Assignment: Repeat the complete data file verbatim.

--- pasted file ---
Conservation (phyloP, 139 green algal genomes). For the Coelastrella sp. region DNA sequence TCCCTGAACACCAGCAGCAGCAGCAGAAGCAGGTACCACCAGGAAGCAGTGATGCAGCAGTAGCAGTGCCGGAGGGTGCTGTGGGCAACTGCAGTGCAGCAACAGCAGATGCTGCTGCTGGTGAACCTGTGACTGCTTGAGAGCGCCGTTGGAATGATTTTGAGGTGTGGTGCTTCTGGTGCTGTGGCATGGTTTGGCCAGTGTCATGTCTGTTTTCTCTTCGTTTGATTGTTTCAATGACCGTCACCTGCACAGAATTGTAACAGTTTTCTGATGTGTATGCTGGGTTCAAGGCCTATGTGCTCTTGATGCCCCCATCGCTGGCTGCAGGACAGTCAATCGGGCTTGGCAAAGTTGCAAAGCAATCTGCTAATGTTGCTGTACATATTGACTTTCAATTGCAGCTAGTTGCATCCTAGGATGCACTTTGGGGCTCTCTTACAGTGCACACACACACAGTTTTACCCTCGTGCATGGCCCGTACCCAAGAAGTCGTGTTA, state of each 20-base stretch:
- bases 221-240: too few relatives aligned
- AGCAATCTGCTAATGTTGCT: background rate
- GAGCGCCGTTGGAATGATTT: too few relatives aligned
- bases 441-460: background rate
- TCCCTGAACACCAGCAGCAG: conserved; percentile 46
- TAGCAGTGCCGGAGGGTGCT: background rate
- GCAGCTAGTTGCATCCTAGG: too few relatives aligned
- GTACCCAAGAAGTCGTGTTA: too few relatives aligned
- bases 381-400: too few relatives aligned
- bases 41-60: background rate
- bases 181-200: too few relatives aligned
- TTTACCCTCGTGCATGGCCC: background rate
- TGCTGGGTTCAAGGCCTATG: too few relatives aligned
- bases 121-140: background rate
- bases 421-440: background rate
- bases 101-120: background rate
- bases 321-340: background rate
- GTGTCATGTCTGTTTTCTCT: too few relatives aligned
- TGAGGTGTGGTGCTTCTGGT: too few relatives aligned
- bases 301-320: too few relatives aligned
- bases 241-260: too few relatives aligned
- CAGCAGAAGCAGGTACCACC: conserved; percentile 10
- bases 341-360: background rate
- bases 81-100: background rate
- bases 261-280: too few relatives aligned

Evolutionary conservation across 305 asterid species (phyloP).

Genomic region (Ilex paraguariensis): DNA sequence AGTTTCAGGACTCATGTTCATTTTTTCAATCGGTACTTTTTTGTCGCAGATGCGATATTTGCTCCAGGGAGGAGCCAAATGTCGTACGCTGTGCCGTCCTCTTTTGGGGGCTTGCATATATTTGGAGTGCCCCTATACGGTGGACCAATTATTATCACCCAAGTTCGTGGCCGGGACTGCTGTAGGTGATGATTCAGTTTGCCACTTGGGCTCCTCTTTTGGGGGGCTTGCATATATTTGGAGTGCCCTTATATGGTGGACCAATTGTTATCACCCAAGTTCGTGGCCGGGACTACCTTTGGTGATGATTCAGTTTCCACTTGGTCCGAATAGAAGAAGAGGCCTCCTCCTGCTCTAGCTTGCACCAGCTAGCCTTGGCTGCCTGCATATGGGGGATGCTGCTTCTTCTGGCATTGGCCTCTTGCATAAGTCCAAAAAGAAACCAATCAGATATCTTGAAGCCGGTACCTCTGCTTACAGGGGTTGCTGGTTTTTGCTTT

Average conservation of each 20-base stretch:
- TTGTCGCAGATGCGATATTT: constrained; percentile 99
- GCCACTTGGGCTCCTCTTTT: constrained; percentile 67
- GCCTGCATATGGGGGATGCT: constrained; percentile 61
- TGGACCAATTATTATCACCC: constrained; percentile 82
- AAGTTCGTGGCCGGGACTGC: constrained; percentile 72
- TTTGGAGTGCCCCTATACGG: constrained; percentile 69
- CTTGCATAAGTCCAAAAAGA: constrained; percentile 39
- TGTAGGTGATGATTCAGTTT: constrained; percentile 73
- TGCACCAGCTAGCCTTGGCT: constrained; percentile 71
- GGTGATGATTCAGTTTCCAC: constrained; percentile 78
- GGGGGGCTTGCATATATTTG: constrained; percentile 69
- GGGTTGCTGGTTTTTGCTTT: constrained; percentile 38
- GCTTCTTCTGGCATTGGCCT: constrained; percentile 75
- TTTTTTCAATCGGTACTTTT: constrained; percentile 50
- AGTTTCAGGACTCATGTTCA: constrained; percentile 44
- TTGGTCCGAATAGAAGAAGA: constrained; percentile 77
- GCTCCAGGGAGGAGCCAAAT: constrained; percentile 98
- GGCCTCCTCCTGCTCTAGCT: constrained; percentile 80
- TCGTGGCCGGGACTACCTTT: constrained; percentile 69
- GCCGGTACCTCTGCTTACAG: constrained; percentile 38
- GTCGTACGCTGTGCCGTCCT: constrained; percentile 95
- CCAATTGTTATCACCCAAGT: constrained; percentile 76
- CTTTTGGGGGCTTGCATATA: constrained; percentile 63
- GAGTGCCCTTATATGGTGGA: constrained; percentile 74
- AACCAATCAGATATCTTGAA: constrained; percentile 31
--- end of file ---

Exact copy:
Conservation (phyloP, 139 green algal genomes). For the Coelastrella sp. region DNA sequence TCCCTGAACACCAGCAGCAGCAGCAGAAGCAGGTACCACCAGGAAGCAGTGATGCAGCAGTAGCAGTGCCGGAGGGTGCTGTGGGCAACTGCAGTGCAGCAACAGCAGATGCTGCTGCTGGTGAACCTGTGACTGCTTGAGAGCGCCGTTGGAATGATTTTGAGGTGTGGTGCTTCTGGTGCTGTGGCATGGTTTGGCCAGTGTCATGTCTGTTTTCTCTTCGTTTGATTGTTTCAATGACCGTCACCTGCACAGAATTGTAACAGTTTTCTGATGTGTATGCTGGGTTCAAGGCCTATGTGCTCTTGATGCCCCCATCGCTGGCTGCAGGACAGTCAATCGGGCTTGGCAAAGTTGCAAAGCAATCTGCTAATGTTGCTGTACATATTGACTTTCAATTGCAGCTAGTTGCATCCTAGGATGCACTTTGGGGCTCTCTTACAGTGCACACACACACAGTTTTACCCTCGTGCATGGCCCGTACCCAAGAAGTCGTGTTA, state of each 20-base stretch:
- bases 221-240: too few relatives aligned
- AGCAATCTGCTAATGTTGCT: background rate
- GAGCGCCGTTGGAATGATTT: too few relatives aligned
- bases 441-460: background rate
- TCCCTGAACACCAGCAGCAG: conserved; percentile 46
- TAGCAGTGCCGGAGGGTGCT: background rate
- GCAGCTAGTTGCATCCTAGG: too few relatives aligned
- GTACCCAAGAAGTCGTGTTA: too few relatives aligned
- bases 381-400: too few relatives aligned
- bases 41-60: background rate
- bases 181-200: too few relatives aligned
- TTTACCCTCGTGCATGGCCC: background rate
- TGCTGGGTTCAAGGCCTATG: too few relatives aligned
- bases 121-140: background rate
- bases 421-440: background rate
- bases 101-120: background rate
- bases 321-340: background rate
- GTGTCATGTCTGTTTTCTCT: too few relatives aligned
- TGAGGTGTGGTGCTTCTGGT: too few relatives aligned
- bases 301-320: too few relatives aligned
- bases 241-260: too few relatives aligned
- CAGCAGAAGCAGGTACCACC: conserved; percentile 10
- bases 341-360: background rate
- bases 81-100: background rate
- bases 261-280: too few relatives aligned

Evolutionary conservation across 305 asterid species (phyloP).

Genomic region (Ilex paraguariensis): DNA sequence AGTTTCAGGACTCATGTTCATTTTTTCAATCGGTACTTTTTTGTCGCAGATGCGATATTTGCTCCAGGGAGGAGCCAAATGTCGTACGCTGTGCCGTCCTCTTTTGGGGGCTTGCATATATTTGGAGTGCCCCTATACGGTGGACCAATTATTATCACCCAAGTTCGTGGCCGGGACTGCTGTAGGTGATGATTCAGTTTGCCACTTGGGCTCCTCTTTTGGGGGGCTTGCATATATTTGGAGTGCCCTTATATGGTGGACCAATTGTTATCACCCAAGTTCGTGGCCGGGACTACCTTTGGTGATGATTCAGTTTCCACTTGGTCCGAATAGAAGAAGAGGCCTCCTCCTGCTCTAGCTTGCACCAGCTAGCCTTGGCTGCCTGCATATGGGGGATGCTGCTTCTTCTGGCATTGGCCTCTTGCATAAGTCCAAAAAGAAACCAATCAGATATCTTGAAGCCGGTACCTCTGCTTACAGGGGTTGCTGGTTTTTGCTTT

Average conservation of each 20-base stretch:
- TTGTCGCAGATGCGATATTT: constrained; percentile 99
- GCCACTTGGGCTCCTCTTTT: constrained; percentile 67
- GCCTGCATATGGGGGATGCT: constrained; percentile 61
- TGGACCAATTATTATCACCC: constrained; percentile 82
- AAGTTCGTGGCCGGGACTGC: constrained; percentile 72
- TTTGGAGTGCCCCTATACGG: constrained; percentile 69
- CTTGCATAAGTCCAAAAAGA: constrained; percentile 39
- TGTAGGTGATGATTCAGTTT: constrained; percentile 73
- TGCACCAGCTAGCCTTGGCT: constrained; percentile 71
- GGTGATGATTCAGTTTCCAC: constrained; percentile 78
- GGGGGGCTTGCATATATTTG: constrained; percentile 69
- GGGTTGCTGGTTTTTGCTTT: constrained; percentile 38
- GCTTCTTCTGGCATTGGCCT: constrained; percentile 75
- TTTTTTCAATCGGTACTTTT: constrained; percentile 50
- AGTTTCAGGACTCATGTTCA: constrained; percentile 44
- TTGGTCCGAATAGAAGAAGA: constrained; percentile 77
- GCTCCAGGGAGGAGCCAAAT: constrained; percentile 98
- GGCCTCCTCCTGCTCTAGCT: constrained; percentile 80
- TCGTGGCCGGGACTACCTTT: constrained; percentile 69
- GCCGGTACCTCTGCTTACAG: constrained; percentile 38
- GTCGTACGCTGTGCCGTCCT: constrained; percentile 95
- CCAATTGTTATCACCCAAGT: constrained; percentile 76
- CTTTTGGGGGCTTGCATATA: constrained; percentile 63
- GAGTGCCCTTATATGGTGGA: constrained; percentile 74
- AACCAATCAGATATCTTGAA: constrained; percentile 31